UBC Faculty Research and Publications

Multiple-trait analyses improved the accuracy of genomic prediction and the power of genome-wide association of productivity and climate change-adaptive traits in lodgepole pine Cappa, Eduardo P.; Chen, Charles; Klutsch, Jennifer G.; Sebastian-Azcona, Jaime; Ratcliffe, Blaise; Wei, Xiaojing; Da Ros, Letitia; Ullah, Aziz; Liu, Yang; Benowicz, Andy; et al.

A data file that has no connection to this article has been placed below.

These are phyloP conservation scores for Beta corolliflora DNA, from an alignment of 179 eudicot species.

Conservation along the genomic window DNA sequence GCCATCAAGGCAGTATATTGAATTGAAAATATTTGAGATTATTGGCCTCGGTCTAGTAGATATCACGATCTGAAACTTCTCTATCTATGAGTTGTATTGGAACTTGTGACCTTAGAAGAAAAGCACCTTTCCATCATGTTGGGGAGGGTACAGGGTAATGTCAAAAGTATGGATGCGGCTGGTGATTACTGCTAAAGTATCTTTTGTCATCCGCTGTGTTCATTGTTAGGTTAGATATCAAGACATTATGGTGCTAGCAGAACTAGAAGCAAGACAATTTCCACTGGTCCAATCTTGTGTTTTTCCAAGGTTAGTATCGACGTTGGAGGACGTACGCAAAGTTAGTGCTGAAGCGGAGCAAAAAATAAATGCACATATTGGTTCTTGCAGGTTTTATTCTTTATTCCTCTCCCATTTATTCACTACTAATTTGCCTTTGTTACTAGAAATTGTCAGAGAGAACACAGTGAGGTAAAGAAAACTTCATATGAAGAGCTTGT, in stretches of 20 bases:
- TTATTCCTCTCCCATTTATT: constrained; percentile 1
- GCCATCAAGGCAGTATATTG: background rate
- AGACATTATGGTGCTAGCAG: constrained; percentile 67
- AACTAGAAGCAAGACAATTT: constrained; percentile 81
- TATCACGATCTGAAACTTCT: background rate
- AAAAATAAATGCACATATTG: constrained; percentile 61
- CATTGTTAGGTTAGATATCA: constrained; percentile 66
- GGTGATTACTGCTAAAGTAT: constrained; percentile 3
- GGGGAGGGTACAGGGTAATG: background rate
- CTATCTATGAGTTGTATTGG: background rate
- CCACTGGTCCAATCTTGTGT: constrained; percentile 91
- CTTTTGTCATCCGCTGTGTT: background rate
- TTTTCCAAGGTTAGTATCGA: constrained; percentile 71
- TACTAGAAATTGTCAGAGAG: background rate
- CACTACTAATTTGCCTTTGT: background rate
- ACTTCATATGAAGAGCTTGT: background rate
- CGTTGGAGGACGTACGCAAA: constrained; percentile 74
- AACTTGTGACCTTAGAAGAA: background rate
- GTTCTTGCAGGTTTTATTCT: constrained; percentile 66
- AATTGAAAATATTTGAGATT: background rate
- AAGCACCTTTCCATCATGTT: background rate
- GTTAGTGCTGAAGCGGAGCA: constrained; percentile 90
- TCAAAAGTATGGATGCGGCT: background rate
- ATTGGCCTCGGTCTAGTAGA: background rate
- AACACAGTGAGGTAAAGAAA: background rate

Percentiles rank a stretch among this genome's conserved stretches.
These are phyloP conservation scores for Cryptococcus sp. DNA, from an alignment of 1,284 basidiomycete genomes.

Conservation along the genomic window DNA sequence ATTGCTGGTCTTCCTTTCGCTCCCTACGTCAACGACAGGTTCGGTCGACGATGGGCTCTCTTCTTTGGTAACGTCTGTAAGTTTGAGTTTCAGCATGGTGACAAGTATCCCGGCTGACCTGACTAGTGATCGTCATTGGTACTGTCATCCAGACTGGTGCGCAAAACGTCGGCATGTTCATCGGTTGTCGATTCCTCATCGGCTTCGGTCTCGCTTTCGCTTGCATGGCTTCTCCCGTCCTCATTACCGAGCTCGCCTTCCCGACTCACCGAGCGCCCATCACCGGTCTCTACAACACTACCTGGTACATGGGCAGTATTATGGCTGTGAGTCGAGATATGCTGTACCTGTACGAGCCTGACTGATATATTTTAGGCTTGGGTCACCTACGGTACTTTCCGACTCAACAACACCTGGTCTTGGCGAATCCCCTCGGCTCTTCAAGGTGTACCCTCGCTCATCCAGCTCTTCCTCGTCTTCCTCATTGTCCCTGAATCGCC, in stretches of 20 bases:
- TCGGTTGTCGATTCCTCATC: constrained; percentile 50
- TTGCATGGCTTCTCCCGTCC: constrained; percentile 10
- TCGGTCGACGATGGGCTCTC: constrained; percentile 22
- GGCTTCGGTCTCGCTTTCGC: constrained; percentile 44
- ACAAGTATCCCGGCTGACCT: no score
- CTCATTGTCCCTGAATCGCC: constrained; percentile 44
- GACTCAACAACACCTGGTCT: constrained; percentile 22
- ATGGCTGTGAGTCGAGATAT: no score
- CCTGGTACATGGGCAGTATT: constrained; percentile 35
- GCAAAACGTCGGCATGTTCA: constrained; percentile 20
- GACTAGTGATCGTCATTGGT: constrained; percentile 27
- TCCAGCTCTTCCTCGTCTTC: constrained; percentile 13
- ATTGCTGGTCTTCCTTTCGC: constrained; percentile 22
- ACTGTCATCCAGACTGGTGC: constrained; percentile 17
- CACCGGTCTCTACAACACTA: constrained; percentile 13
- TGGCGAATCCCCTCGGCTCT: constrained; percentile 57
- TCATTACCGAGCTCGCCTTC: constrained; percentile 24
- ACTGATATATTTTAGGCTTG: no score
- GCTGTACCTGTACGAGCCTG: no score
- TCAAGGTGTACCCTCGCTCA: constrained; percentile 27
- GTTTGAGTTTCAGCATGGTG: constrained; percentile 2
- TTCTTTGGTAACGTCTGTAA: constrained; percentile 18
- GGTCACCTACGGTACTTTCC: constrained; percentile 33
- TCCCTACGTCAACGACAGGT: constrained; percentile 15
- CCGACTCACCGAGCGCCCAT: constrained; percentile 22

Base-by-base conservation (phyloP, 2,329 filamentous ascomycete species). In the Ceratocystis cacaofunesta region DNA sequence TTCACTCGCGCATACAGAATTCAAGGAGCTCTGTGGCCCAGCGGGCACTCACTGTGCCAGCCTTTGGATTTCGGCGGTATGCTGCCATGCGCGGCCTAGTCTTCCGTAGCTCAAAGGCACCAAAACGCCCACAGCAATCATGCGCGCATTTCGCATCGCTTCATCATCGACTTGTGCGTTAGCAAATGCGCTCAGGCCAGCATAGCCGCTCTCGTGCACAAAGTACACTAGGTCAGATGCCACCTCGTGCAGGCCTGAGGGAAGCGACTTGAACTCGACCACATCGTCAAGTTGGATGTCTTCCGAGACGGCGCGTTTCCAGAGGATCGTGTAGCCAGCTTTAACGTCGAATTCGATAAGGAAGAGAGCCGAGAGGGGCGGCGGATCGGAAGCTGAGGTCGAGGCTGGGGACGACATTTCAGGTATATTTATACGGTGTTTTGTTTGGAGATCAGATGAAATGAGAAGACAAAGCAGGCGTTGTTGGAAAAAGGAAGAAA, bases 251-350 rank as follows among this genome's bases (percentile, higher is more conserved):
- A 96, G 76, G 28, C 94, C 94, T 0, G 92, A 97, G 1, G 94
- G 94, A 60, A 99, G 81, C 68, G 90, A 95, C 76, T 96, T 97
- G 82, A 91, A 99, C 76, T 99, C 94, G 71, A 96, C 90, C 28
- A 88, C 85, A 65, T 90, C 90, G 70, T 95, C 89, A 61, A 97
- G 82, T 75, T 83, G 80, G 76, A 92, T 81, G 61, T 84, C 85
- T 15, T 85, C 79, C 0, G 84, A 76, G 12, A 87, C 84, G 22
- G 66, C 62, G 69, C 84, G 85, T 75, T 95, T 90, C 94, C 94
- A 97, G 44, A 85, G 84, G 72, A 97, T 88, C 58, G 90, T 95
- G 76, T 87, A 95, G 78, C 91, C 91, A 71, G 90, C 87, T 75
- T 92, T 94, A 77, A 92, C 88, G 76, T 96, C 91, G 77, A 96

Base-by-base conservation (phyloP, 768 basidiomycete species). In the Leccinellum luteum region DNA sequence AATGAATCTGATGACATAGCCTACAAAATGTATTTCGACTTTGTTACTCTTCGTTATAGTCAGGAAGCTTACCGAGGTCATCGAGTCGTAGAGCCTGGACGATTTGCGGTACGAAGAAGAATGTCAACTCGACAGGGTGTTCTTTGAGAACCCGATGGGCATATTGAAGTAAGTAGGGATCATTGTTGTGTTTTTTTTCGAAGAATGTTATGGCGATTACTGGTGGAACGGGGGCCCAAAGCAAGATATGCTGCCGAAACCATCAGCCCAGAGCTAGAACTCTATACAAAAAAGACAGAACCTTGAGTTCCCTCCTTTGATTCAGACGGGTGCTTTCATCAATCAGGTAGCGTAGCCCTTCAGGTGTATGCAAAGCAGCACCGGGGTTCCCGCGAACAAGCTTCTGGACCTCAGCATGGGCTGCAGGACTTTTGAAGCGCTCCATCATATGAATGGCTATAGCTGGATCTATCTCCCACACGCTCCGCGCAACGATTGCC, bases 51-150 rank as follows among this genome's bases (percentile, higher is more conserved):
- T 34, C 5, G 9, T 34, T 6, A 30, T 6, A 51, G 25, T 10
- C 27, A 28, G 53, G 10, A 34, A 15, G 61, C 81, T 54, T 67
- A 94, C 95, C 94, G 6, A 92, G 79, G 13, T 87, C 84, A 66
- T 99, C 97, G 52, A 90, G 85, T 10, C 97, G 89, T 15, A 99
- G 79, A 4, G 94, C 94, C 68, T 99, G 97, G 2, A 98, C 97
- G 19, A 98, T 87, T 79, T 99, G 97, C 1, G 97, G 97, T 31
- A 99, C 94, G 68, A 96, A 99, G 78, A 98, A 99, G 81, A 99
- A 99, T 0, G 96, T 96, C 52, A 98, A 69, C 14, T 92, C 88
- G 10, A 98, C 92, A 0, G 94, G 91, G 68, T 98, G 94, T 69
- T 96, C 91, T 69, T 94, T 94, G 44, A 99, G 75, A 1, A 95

Abstract Background Genomic prediction (GP) and genome-wide association (GWA) analyses are currently being employed to accelerate breeding cycles and to identify alleles or genomic regions of complex traits in forest trees species. Here, 1490 interior lodgepole pine (Pinus contorta Dougl. ex. Loud. var. latifolia Engelm) trees from four open-pollinated progeny trials were genotyped with 25,099 SNPs, and phenotyped for 15 growth, wood quality, pest resistance, drought tolerance, and defense chemical (monoterpenes) traits. The main objectives of this study were to: (1) identify genetic markers associated with these traits and determine their genetic architecture, and to compare the marker detected by single- (ST) and multiple-trait (MT) GWA models; (2) evaluate and compare the accuracy and control of bias of the genomic predictions for these traits underlying different ST and MT parametric and non-parametric GP methods. GWA, ST and MT analyses were compared using a linear transformation of genomic breeding values from the respective genomic best linear unbiased prediction (GBLUP) model. GP, ST and MT parametric and non-parametric (Reproducing Kernel Hilbert Spaces, RKHS) models were compared in terms of prediction accuracy (PA) and control of bias. Results MT-GWA analyses identified more significant associations than ST. Some SNPs showed potential pleiotropic effects. Averaging across traits, PA from the studied ST-GP models did not differ significantly from each other, with generally a slight superiority of the RKHS method. MT-GP models showed significantly higher PA (and lower bias) than the ST models, being generally the PA (bias) of the RKHS approach significantly higher (lower) than the GBLUP. Conclusions The power of GWA and the accuracy of GP were improved when MT models were used in this lodgepole pine population. Given the number of GP and GWA models fitted and the traits assessed across four progeny trials, this work has produced the most comprehensive empirical genomic study across any lodgepole pine population to date.

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